Most Y. pestis strains are treatable with antibiotics. If left untreated, however, bubonic plague is lethal in 70 percent of the cases, usually with a week; while pulmonary plague, acquired by breathing the bacteria, is almost always fatal within two to three days.
The last urban plague epidemic in the United States occurred in Los Angeles in 1924-25. An average of 10 to 15 cases in the United States, and between 1,000 and 3,000 cases worldwide, are reported every year. The disease has long been considered a prime candidate for bioterrorism because of its extreme virulence and its potential to be spread through the air as well as by infected fleas.
To get at the genetic basis for the deadly nature of Y. pestis, the Livermore-led researchers first sequenced the complete genome of Y. pseudotuberculosis, an animal and human pathogen that can cause fever and appendicitis-like pain if ingested in water or food. They then compared the Y. pseudotuberculosis genome with the DNA sequences of two Y. pestis strains previously sequenced by the Sanger Institute in Cambridge, England.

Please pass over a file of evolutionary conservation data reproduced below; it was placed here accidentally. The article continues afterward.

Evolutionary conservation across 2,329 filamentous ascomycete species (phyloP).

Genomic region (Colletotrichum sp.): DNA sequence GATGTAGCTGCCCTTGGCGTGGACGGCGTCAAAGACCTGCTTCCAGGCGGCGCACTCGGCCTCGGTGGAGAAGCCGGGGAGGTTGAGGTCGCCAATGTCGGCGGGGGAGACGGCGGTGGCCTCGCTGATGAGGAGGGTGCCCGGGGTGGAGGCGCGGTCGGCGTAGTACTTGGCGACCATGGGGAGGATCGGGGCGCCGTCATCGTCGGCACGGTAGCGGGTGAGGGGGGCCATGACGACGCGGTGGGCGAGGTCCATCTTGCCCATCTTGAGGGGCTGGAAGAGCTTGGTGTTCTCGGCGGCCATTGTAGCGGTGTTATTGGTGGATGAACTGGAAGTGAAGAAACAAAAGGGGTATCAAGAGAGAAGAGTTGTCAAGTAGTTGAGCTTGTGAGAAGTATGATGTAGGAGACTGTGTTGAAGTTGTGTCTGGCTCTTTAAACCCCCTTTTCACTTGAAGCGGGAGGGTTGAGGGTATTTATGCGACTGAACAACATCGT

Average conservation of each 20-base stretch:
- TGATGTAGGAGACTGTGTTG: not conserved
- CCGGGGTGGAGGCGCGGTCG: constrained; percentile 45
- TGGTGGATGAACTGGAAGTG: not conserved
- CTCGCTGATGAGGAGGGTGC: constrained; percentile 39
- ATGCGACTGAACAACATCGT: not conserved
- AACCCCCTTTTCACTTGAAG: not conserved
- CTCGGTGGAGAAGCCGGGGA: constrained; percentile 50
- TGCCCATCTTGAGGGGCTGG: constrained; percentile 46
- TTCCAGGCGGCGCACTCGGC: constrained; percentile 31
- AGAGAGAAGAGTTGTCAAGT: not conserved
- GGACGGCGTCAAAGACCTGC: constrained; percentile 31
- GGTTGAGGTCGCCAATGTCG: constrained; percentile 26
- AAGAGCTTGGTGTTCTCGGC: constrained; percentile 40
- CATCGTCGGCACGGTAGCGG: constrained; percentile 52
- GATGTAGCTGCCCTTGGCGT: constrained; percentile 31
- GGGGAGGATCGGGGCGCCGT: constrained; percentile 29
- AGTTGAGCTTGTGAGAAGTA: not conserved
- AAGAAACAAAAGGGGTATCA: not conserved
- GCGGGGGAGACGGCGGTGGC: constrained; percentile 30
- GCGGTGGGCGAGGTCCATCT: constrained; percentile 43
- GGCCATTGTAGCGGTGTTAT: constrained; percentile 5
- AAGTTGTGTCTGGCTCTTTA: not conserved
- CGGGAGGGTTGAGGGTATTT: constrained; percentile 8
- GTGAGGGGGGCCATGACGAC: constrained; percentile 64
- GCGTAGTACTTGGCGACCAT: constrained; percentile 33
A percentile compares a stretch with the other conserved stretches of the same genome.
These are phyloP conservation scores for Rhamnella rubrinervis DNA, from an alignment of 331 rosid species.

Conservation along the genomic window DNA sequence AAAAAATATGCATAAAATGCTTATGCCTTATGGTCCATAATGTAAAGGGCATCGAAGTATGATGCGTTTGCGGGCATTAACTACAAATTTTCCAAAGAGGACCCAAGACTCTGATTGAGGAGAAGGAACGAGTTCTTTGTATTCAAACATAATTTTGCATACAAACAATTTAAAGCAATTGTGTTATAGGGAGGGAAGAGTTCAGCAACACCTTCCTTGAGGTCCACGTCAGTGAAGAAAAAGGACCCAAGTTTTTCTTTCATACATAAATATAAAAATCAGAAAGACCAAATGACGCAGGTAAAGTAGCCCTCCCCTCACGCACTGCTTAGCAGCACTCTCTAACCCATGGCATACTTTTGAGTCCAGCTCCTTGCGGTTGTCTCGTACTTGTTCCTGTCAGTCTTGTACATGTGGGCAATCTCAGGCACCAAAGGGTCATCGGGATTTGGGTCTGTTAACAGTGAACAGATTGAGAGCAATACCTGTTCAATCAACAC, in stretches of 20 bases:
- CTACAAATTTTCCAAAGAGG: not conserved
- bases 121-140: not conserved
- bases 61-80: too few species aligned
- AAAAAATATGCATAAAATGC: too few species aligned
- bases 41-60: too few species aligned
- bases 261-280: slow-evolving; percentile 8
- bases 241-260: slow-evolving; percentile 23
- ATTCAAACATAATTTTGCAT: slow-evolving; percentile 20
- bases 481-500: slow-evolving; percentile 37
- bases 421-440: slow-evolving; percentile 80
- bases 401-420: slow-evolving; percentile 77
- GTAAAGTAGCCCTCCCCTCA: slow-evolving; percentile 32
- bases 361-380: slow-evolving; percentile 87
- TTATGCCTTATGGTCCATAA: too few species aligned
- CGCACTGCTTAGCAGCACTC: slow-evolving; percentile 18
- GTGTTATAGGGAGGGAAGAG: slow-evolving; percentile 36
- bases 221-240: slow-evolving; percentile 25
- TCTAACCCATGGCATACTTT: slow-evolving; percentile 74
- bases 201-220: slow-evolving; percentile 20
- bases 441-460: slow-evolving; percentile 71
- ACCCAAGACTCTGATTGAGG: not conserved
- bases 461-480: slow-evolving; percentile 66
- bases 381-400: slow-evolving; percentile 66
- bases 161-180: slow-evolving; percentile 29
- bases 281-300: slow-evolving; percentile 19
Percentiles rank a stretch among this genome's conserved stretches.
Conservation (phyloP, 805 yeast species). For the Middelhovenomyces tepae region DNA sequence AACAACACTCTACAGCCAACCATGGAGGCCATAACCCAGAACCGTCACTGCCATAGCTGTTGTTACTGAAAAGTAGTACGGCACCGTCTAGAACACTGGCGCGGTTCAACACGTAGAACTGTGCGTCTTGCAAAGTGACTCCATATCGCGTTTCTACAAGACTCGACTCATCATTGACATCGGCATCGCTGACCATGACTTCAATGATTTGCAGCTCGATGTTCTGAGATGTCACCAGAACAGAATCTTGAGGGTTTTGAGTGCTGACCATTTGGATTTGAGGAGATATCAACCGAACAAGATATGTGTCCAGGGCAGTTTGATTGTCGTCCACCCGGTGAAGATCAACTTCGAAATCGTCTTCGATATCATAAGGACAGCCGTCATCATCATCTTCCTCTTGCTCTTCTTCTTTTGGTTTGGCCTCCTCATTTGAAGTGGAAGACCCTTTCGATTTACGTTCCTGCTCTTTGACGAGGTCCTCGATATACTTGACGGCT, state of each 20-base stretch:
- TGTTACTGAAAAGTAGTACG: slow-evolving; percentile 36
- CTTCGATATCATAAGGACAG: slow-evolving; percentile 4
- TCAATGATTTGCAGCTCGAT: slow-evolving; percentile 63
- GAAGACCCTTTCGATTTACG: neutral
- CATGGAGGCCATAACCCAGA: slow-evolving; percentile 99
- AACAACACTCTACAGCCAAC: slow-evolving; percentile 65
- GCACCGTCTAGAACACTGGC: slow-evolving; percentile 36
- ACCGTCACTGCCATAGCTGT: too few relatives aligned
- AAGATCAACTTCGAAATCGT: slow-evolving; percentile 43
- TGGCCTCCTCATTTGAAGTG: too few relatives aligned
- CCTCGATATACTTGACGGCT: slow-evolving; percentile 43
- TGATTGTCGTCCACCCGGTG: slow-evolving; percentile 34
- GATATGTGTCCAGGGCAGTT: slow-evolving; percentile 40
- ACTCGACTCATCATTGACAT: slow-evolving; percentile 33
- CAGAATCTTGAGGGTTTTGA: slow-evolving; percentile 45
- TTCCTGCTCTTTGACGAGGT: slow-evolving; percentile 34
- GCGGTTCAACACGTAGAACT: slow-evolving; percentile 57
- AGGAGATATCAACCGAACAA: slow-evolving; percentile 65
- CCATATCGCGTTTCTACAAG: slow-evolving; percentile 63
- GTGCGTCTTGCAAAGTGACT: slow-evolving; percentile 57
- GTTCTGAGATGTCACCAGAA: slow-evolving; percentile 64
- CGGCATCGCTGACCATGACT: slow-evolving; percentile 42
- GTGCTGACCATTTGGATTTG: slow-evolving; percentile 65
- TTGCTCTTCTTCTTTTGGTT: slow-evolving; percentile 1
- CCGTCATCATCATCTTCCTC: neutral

While the comparison revealed a number of genes in the plague bacterium that are not present in its relative, Garcia said the more important finding was the extent and apparent cause of gene inactivation in Y. pestis.
"As many as 13 percent of Y. pseudotuberculosis genes no longer function in Y. pestis," he said. "We found that the number of insertion sequence (IS) elements (DNA sequences capable of interfering with gene expression) has dramatically expanded in Y. pestis, delineating the probable role of IS expansion in the elimination and modification of preexisting gene expression pathways."
Sequencing of the Y. pseudotuberculosis genome was part of a "Bio-foundation Initiative" funded by the U.S. Dep
Contact: Charlie Osolin
DOE/Lawrence Livermore National Laboratory